Geronay Whitebooi’s and by Charne Griesel know a few things about crossing barriers.
South Africans’ own encounters with judo have sent them down an unexpected path of discovery, whether it’s dealing with anxiety or coping with the untold hardships that many in the country face.
Olympian and Commonwealth Games Gold Medalist Geronay Whitebooi originally hoped to use judo to support her family when she was awarded a scholarship to the University of Pretoria. The financial management graduate has since expanded her network of influence, hoping to inspire the next generation of judokas.
“I get this question a lot, and it’s even something I think about sometimes. Why do I keep doing this? I put myself in so much pain, so much pressure and so much anxiety,” Whitebooi said. .
“It’s almost like I want to break the barriers of the sport in South Africa, and I want to show that we can do it or I can do it. And if I can break that pattern, then there’s a way the other players, the young players, to do it too.”
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Geronay Whitebooi: Making Sacrifices
Whitebooi, 26, has already left an indelible mark on the sport, becoming only the third female judoka to represent South Africa at the Olympic Games. Whitebooi was the first woman in nearly 20 years to step onto the tatami at the Games when she made her Tokyo 2020 debut.
Reaching the Games was the culmination of years of blood, sweat and tears after leaving his single mother and siblings for TuksSport High School in Pretoria at the age of 14.
“I think my mom decided to enroll me in the program because she knew that with my dad passing, she had to take care of the family,” Whitebooi said.
“So she had to make the sacrifice to fire me, even at this age where she didn’t want to let me go because I was young. But she made the sacrifice, and it made a big difference in my life.”
Seeking to reward his mother for her sacrifices, Whitebooi set out to excel in both her sport and her studies. Whitebooi undoubtedly achieved this by becoming a two-time African champion, Commonwealth Games gold medalist and making her Olympic debut.
Although she achieved almost everything she dreamed of as a young girl, Whitebooi was left with a sense of discontent after Tokyo. The global pandemic has tarnished the Olympics experience. Whitebooi recovered from COVID-19 while preparing for the showpiece, was eliminated in her first round and left Tokyo with only a small taste of competing at the Games and life in the village of athletes.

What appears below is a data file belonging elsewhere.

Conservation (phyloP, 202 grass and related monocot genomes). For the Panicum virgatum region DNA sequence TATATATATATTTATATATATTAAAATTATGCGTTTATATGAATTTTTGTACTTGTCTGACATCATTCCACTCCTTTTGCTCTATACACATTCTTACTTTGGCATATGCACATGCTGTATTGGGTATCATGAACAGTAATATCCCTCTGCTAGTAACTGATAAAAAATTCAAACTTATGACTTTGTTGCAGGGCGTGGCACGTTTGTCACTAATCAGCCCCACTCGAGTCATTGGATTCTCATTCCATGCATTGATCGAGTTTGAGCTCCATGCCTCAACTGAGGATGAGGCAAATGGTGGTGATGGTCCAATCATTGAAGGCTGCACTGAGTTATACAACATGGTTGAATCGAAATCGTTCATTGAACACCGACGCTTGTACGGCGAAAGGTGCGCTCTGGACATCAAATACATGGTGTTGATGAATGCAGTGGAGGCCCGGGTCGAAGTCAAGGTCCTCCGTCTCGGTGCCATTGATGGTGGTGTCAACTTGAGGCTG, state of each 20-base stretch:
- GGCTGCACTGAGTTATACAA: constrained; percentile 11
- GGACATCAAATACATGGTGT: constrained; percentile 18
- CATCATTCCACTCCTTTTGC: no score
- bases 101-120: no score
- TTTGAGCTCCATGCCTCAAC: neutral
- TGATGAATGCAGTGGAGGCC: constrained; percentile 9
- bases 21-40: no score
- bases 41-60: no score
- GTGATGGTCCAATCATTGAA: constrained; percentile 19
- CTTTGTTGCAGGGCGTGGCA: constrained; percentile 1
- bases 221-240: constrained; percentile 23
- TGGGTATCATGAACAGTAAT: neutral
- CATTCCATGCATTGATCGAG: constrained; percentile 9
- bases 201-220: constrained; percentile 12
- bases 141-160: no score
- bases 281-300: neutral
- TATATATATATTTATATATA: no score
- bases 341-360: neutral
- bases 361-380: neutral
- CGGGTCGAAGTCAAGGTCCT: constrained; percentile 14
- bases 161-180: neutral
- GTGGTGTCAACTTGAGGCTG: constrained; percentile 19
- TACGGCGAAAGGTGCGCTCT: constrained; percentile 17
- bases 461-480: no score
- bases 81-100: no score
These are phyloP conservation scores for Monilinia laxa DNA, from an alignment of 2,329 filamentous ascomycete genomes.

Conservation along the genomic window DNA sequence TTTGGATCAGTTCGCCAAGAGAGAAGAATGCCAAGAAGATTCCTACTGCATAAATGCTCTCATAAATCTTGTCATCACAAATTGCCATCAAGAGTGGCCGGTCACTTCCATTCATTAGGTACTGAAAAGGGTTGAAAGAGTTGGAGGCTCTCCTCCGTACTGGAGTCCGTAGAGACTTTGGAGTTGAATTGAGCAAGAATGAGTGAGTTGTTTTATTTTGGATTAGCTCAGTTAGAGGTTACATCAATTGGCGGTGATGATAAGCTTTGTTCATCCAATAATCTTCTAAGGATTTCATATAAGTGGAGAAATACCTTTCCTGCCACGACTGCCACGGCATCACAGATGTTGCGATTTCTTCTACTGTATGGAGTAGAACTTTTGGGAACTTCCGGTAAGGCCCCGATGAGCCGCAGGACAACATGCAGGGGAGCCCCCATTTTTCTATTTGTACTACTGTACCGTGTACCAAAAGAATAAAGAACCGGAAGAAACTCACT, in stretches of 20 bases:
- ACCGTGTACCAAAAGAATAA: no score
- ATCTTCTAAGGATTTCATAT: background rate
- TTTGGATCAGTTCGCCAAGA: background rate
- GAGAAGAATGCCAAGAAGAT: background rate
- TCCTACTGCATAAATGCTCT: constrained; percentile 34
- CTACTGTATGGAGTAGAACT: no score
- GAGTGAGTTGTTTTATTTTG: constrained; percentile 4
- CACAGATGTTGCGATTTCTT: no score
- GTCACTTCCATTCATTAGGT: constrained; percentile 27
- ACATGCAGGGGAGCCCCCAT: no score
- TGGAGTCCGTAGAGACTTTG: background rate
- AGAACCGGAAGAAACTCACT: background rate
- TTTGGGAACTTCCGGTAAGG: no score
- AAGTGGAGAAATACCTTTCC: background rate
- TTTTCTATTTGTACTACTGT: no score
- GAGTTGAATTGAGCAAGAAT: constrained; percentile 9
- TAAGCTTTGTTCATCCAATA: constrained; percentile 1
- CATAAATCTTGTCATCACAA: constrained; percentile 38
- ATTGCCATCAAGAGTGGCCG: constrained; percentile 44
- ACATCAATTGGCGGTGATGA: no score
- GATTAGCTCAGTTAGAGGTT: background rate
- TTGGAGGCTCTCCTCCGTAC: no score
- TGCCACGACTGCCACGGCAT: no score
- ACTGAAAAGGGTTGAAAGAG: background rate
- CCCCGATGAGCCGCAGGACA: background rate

“It was after the Olympics that it marked me the most. I felt like I was not at the Olympics. And yes, you are an Olympian, but what do you get out of it? I came back, and I’m still the same life I had before the Olympics,” said Whitebooi.
“I still needed to train hard. I still needed to find funding. It’s great to be an Olympian, but there’s the stress and anxiety afterwards. Will I come back to qualify for Paris, spend another four years of my life training and give it to sport Or can I change careers, work for what I studied and earn more money than I can win by putting my body to the test?
Geronay Whitebooi: Taking care of your mental health
Whitebooi has since found answers to his questions and among those is to take better care of his mental health. And while Whitebooi has her sights set on Paris 2024, where she hopes to be among the medal contenders, she is also looking at life beyond the tatami.
“You need a variety of things to balance your life, to know that after sports you have opportunities open to you,” she said.
“During the Olympic cycle in Tokyo, I was going to see a psychologist, but I never made it a priority and I didn’t take care of my body. Now I talk to psychologists regularly because it’s exhausting. Training every day, you have the stress of being outside and other people, and you always have to focus because you have goals in mind.”